- Don't confuse self-indulgence, sacrifice (Susan Cheever, Newsday)
- Catholic Church renews emphasis on Lenten discipline (Religion News Service/Chicago Tribune)
- Lent: 40 somber days | Explaining the numbers and customs behind the Christian church's doleful remembrance of Christ's passion (UPI)
- Church services cut to limit foot-and-mouth risk | Christian leaders ask for prayer and unity during outbreak (The Times, London)
- Attracting young adults to a relevant church taxes Christian ministers (The Denver Post)
- Church blesses a coffee icon | Starbucks debuts in Munster, Indiana's Family Christian Center, making its first foothold in a church. (The Boston Globe)
- Seeking a wider view of a church's identity | A Columbia congregation explores its faith and how to express it in everyday life. (The Sun, Baltimore)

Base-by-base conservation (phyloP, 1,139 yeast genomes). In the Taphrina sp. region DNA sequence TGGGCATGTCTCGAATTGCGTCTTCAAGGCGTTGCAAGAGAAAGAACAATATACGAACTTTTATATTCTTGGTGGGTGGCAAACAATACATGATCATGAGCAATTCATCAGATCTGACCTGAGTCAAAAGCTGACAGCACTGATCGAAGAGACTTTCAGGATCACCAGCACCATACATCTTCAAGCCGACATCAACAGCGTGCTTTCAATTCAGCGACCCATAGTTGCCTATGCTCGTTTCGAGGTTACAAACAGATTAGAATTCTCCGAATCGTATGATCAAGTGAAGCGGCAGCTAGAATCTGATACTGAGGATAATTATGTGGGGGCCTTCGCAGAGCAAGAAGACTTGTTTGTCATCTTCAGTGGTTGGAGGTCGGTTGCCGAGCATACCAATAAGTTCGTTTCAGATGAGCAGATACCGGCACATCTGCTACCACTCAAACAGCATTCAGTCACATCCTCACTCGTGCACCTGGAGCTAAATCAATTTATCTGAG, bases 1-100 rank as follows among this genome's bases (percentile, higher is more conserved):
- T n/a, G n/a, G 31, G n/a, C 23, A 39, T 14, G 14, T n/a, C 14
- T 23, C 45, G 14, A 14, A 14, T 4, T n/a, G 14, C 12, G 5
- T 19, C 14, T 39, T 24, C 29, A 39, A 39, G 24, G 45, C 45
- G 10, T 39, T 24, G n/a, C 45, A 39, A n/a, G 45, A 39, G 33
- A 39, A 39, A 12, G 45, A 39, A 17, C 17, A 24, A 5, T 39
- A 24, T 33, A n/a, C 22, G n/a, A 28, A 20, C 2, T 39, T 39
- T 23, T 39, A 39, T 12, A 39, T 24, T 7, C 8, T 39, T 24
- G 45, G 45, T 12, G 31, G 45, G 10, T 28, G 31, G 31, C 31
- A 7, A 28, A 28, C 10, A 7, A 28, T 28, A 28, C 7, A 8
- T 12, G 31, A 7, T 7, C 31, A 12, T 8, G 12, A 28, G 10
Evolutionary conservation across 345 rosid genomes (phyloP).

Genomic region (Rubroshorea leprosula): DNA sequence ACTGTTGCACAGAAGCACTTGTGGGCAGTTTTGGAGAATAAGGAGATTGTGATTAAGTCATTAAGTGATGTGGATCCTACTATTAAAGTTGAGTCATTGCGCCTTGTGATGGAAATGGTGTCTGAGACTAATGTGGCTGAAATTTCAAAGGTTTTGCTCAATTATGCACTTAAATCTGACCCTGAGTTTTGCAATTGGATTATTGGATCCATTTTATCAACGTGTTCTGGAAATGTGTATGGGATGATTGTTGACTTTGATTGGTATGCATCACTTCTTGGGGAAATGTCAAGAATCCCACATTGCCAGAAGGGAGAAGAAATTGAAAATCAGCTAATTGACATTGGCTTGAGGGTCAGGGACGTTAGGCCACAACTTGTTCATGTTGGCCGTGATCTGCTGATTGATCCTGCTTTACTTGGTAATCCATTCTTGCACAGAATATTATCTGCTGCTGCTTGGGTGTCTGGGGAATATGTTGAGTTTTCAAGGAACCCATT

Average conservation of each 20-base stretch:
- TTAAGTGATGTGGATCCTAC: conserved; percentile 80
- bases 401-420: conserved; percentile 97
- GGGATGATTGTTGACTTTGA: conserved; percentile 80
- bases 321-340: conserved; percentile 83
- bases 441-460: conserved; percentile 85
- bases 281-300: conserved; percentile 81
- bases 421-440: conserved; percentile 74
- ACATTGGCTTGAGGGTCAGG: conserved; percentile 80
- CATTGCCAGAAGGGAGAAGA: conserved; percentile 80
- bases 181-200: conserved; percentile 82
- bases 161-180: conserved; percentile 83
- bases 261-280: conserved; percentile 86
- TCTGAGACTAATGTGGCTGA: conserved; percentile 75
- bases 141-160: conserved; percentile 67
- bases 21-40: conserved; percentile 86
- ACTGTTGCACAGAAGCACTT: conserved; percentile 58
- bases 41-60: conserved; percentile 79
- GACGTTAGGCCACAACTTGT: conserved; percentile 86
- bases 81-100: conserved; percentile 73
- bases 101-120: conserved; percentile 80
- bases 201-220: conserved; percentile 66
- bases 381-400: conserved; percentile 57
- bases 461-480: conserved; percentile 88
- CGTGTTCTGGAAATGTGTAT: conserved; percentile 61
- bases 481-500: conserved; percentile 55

- Management: For one church, divine intervention isn't enough | St. Bartholomew's in Manhattan hires an outside accountant to turn finances around (The New York Times)
- Spiritual drama on 'Road' to ruin | Nothing in the Billy Graham Crusade's World Wide Pictures film Road to Redemption is remotely plausible, but the characters here are merely cogs in a well-oiled machine meant to espouse a religious message. (Associated Press)
- Makers of LeftBehind:TheMovie say they were naïve about distribution | But makers stand by strategy of releasing video first (The Ottawa Citizen)
Politics and law:
- Illinois hate crimes bill hits a wall | Committee rejects it, fears legislation would make churches liable (Chicago Tribune)
- National Right to Life Committee, ACLU, Christian Coalition, labor unions, find something to agree on | Interest groups oppose campaign finance reform bill (Associated Press)